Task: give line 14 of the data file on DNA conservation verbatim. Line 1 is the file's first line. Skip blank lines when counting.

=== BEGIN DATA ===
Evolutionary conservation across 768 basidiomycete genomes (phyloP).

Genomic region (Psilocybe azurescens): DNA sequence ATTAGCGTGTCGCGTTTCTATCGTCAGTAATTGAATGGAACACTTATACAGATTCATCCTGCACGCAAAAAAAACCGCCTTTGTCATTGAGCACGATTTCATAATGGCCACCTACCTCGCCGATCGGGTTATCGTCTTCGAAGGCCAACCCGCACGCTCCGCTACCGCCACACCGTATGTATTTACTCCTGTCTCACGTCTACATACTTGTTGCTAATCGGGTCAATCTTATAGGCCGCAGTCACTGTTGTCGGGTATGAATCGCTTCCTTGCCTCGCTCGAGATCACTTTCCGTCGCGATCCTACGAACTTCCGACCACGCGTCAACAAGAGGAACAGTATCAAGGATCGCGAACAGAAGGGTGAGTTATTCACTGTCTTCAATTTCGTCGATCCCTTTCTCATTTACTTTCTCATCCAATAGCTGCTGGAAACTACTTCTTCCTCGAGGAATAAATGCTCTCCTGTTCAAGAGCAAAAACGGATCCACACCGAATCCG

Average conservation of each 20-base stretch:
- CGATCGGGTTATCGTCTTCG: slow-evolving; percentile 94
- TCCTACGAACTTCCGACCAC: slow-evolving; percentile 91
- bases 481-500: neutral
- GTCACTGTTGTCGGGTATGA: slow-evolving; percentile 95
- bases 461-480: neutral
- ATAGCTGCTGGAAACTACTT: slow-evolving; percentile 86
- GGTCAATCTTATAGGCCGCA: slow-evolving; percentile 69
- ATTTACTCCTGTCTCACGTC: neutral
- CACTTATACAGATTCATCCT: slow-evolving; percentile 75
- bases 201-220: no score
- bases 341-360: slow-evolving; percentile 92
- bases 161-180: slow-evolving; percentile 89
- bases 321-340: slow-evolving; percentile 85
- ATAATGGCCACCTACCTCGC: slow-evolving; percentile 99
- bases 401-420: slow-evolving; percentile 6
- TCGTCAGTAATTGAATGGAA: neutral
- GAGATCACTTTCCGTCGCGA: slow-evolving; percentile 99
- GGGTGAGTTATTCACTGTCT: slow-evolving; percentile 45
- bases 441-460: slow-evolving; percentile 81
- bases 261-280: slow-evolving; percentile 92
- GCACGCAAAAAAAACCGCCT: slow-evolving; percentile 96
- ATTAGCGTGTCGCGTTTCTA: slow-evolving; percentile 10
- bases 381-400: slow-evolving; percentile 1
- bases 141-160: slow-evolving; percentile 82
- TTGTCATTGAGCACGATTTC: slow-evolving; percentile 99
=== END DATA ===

- bases 341-360: slow-evolving; percentile 92